The Innisfree Poetry Journal

by Laurie Lamon


People were climbing trees to get to the trees
inside the embassy walls.

I stacked white bread on a plate.
The forks and knives would outlive us.

Helicopters and gunfire.
Children were bound to parents with belts of cotton.

It was her birthday and I watched my mother
lift stockings from a flat white box.

On the T.V. women looked like children.
Their hats had slipped and hung by long strings.

Helicopters came and left. Black and white
on the screen was ash, was the sound of blades

pounding air, pounding cries and voices.
Our father lit candles and brought in the cake.

When she blew out the candles the air was pitched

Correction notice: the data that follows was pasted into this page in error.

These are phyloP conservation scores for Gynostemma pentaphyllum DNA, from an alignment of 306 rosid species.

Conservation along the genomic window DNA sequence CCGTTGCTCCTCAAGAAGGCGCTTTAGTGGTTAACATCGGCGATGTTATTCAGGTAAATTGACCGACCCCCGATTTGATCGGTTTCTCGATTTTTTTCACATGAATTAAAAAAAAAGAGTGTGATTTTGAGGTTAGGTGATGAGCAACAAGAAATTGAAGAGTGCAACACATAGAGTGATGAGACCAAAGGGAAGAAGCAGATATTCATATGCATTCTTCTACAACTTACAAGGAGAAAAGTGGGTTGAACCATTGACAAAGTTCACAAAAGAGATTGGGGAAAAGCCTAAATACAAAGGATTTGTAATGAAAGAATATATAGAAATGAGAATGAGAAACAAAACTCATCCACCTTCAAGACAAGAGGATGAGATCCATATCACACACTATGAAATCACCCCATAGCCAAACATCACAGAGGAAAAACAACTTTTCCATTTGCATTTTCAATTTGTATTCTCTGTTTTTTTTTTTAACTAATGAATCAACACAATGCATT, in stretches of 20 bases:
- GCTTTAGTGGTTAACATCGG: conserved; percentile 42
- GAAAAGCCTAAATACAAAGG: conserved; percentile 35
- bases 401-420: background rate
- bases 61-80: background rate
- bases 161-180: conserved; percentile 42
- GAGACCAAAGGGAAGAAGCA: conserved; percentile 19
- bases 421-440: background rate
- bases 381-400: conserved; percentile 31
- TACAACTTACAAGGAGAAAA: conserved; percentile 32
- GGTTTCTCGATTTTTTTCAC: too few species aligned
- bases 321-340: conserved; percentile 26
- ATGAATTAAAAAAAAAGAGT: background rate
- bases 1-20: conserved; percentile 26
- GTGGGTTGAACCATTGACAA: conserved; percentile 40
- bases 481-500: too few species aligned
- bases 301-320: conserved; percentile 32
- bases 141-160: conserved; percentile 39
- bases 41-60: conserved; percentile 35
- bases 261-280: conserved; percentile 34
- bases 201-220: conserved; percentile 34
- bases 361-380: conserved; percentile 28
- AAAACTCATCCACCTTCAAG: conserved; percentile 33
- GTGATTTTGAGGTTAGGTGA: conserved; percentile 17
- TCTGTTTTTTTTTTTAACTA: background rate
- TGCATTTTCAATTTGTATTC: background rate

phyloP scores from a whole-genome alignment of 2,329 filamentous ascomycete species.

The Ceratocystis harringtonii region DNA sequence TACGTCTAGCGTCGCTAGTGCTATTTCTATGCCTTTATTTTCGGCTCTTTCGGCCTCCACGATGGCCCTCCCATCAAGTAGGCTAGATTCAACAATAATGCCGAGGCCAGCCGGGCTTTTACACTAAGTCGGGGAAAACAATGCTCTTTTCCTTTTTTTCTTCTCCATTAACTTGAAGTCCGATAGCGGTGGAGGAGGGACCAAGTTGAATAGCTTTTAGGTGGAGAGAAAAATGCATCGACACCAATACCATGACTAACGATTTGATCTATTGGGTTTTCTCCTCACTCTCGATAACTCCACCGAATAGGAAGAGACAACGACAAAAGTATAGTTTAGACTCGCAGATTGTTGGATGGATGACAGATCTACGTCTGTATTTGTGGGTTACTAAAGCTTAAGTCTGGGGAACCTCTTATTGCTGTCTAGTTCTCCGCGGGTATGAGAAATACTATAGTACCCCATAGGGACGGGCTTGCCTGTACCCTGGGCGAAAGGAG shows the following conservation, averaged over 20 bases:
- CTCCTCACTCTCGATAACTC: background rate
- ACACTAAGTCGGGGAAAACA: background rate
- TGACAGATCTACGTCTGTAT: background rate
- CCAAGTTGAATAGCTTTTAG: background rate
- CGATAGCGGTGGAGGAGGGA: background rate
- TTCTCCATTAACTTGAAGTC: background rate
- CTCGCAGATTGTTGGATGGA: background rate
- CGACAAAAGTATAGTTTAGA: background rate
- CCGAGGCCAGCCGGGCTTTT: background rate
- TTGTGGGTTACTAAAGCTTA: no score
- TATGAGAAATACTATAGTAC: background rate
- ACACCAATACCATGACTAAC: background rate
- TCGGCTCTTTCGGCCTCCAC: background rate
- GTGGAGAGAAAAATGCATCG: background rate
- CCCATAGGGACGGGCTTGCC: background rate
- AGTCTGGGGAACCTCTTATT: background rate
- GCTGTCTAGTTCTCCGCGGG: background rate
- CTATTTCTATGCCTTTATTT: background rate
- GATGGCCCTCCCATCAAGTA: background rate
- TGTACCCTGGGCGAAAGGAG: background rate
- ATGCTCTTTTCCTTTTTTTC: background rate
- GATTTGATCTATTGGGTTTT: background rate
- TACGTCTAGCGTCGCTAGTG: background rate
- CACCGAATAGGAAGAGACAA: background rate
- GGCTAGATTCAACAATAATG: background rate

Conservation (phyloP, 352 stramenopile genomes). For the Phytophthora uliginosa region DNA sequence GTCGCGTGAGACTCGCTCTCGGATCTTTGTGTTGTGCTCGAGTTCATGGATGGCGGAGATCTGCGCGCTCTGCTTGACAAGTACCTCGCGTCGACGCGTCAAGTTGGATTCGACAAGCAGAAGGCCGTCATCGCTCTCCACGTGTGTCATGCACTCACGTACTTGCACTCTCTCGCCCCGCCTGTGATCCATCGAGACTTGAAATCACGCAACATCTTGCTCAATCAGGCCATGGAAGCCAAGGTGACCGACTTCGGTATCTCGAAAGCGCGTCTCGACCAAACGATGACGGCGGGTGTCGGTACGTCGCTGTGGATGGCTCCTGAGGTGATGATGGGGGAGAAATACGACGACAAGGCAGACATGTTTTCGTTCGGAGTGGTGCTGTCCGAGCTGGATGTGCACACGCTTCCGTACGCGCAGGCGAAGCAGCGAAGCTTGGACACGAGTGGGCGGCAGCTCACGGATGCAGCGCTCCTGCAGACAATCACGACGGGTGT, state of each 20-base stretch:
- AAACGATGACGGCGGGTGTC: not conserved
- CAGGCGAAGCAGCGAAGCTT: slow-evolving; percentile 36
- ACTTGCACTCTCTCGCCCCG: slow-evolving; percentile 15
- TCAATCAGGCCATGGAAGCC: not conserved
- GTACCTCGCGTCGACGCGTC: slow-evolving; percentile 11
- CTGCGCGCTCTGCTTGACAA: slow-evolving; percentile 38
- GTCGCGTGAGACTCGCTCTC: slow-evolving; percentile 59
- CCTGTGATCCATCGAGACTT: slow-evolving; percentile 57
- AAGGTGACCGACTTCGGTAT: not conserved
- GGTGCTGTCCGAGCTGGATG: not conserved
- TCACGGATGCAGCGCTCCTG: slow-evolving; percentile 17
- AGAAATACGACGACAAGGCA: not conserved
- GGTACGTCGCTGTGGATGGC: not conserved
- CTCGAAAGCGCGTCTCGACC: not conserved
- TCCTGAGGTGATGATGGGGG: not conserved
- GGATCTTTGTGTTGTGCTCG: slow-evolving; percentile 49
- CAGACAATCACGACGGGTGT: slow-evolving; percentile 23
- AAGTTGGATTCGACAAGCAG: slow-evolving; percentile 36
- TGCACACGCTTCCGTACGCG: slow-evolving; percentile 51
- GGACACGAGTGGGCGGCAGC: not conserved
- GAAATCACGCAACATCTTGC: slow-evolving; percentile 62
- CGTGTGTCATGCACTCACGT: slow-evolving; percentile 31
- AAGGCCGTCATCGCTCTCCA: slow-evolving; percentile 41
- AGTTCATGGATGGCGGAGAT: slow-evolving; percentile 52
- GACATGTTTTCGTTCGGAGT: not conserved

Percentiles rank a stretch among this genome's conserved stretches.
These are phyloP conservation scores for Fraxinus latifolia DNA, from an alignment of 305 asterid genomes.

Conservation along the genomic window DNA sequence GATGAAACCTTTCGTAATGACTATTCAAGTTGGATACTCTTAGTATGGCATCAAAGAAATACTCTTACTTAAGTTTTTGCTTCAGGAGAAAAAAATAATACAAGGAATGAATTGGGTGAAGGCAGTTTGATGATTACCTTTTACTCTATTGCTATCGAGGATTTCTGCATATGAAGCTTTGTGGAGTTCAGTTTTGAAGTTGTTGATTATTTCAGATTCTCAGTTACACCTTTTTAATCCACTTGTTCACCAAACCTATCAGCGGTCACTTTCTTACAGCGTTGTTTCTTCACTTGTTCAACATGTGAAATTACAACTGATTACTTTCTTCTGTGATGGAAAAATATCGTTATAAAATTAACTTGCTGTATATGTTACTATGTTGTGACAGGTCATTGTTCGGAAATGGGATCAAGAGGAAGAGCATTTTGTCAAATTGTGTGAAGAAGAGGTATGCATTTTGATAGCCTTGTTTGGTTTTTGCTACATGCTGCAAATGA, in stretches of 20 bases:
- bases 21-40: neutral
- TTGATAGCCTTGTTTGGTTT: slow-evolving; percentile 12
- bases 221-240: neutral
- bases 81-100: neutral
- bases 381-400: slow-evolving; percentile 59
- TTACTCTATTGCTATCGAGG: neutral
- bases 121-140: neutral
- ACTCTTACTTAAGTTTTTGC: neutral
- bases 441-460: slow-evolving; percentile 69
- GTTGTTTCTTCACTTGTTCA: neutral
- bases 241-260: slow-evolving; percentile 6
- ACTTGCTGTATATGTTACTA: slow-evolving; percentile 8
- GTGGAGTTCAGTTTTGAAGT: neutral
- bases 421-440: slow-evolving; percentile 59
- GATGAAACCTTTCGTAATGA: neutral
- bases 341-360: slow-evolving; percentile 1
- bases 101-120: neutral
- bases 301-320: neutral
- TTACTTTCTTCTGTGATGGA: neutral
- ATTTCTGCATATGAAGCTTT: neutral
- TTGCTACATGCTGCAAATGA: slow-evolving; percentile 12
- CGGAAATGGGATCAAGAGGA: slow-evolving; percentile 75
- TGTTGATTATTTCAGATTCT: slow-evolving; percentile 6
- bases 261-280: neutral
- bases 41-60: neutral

with smoke trails faint as our children’s breath;

we passed the plates with no knowledge
yet of nations, of borders that lock like an outside door,

we who think we are born without enemy.
We were all a year older. We waited in the dark to sing.

Lines for the Hand

Don was telling a story about
his grandmother
who scrubbed her kitchen floor
every night on her knees—
he left and returned
from the attic with a handful
of pot scrubbers like doll
sized ballet skirts.

In class today after reading
“Finding A Long Gray Hair,”       
I asked, whose was it,
floating like a letter in the pail?

My father built more
than one kitchen measured
for my mother’s height, her hands,
calculating space and motion.
She made them hives of noise,
opening doors, slamming them shut.

What comes of longing
for a dead wife, or a mother
who would touch you
for fever, who broke window glass
when he locked the garage door,
who took him dinner when he worked
in the dark under lights nailing
a roof as though home could
be a man crouched in winter rain.

Copyright 2006-2012 by Cook Communication